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Foreign Minister Westerwelle’s speech to the German Bundestag on the E3+3 Geneva agreement with Iran, 28 November 2013

29.11.2013 - Speech

Mr President, Members of the Bundestag,

Last weekend, after nearly ten years of very difficult negotiations, we agreed with Iran on some substantial first steps. This Geneva agreement marks a discernible turning-point after a decade of negotiation, including years of stagnation and confrontation.

Let me be quite clear. What was agreed in Geneva constitutes an important and meaningful step towards our shared goal of preventing Iran from acquiring nuclear weapons. We wish to achieve that goal by diplomatic, political means. With that in mind, this is truly a turning-point. Those of us who were members during recent parliamentary terms will know that we had several years of not talking. I stood here often myself to speak about the Iranian nuclear issue and reiterate the essential need for a political and diplomatic solution. We have moved closer to that goal of a political, diplomatic solution. We haven’t reached it yet, but we are closer than we were.

In that regard, this agreement is a success for the world, for the world’s security architecture, for the security of the region and particularly for the security of our important partner, Israel. The German Government and the entire German Bundestag – now as in previous terms – never lose sight of the security interests of Israel and the region as a whole.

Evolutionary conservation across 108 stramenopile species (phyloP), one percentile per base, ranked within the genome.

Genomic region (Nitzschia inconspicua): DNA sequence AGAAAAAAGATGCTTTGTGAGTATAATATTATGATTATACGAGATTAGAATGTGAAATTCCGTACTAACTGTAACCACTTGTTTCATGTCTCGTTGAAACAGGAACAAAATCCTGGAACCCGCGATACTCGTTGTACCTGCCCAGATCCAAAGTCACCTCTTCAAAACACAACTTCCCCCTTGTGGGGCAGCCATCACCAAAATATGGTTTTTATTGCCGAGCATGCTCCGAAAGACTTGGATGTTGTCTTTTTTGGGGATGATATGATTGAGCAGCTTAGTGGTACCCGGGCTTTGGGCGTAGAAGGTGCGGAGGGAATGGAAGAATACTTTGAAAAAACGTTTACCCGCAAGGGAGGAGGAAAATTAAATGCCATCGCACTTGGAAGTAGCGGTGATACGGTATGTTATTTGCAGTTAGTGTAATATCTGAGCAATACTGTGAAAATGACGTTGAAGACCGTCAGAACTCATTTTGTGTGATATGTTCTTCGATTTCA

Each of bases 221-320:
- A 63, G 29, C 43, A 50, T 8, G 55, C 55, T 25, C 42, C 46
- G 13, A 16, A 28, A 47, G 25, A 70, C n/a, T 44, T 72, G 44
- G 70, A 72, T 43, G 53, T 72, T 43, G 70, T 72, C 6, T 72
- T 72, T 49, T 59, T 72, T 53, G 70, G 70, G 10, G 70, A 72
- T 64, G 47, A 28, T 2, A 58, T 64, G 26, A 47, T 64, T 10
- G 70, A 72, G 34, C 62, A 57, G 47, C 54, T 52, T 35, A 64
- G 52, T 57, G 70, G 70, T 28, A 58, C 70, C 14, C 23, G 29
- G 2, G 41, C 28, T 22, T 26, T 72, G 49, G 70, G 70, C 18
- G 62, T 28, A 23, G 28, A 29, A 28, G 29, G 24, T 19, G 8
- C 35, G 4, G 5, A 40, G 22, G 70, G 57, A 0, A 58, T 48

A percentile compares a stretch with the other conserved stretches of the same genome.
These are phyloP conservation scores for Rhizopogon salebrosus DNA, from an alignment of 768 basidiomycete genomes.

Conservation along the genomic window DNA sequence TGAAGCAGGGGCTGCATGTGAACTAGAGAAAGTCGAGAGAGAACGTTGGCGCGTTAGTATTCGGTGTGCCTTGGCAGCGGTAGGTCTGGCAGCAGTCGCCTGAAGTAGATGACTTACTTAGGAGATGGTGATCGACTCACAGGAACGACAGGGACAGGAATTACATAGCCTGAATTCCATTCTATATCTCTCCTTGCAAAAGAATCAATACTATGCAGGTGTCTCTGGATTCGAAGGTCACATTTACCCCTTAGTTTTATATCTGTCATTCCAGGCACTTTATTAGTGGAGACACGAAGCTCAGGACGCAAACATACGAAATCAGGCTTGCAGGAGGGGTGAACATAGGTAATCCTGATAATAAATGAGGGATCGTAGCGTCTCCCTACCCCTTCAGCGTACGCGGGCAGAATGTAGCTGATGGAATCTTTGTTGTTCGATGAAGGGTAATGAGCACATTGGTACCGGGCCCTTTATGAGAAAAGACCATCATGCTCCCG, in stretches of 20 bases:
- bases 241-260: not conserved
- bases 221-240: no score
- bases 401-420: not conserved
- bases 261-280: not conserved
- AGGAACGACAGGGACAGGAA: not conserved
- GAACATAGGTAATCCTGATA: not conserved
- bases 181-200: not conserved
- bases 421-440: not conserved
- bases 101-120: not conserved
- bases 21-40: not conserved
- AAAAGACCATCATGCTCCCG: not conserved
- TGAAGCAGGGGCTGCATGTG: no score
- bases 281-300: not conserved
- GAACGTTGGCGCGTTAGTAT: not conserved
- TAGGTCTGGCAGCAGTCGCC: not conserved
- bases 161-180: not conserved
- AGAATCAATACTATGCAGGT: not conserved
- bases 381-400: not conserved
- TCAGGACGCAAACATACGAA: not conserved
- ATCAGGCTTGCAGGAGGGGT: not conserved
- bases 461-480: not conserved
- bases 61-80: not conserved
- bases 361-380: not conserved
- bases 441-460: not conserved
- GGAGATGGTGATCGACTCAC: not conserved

Further development of the Iranian nuclear programme has been halted for the first time. Especially sensitive areas are being wound down or rolled back. I take this opportunity to pay tribute to this negotiation success, with regard not only to the unity of the E3+3 partners’ stance but also to the skilled leadership of High Representative Catherine Ashton. What the European External Action Service achieved there under Catherine Ashton’s leadership was, in my view, really successful work. These were very difficult negotiations, which the EU High Representative chaired with great skill.

All that being said, it is important to note that this is step one. We have not drawn up the final agreement, only outlined its skeleton. The actual work in detail, the actual implementation, still lies ahead. I will therefore only touch on a few aspects here.

Iran is stopping its 20% uranium enrichment programme. It will dilute the 20%-enriched material it has stockpiled or process it into fuel that can be put to civilian use. Again, let me reiterate very clearly at this point that we have never questioned Iran’s right to use nuclear energy for verifiably civilian purposes. We can therefore have no reason to criticise the reaching of such an agreement.

Iran will not install or start operating any additional or more powerful centrifuges for enriching uranium. Work on the plutonium reactor in Arak will cease. This is of course particularly significant because of the two ways in which to gain nuclear weapons, namely using either enrichment or a heavy-water reactor. It was therefore extremely important to include Arak. Right up until the final hours, that was one of the most crucial and sensitive points of our negotiations.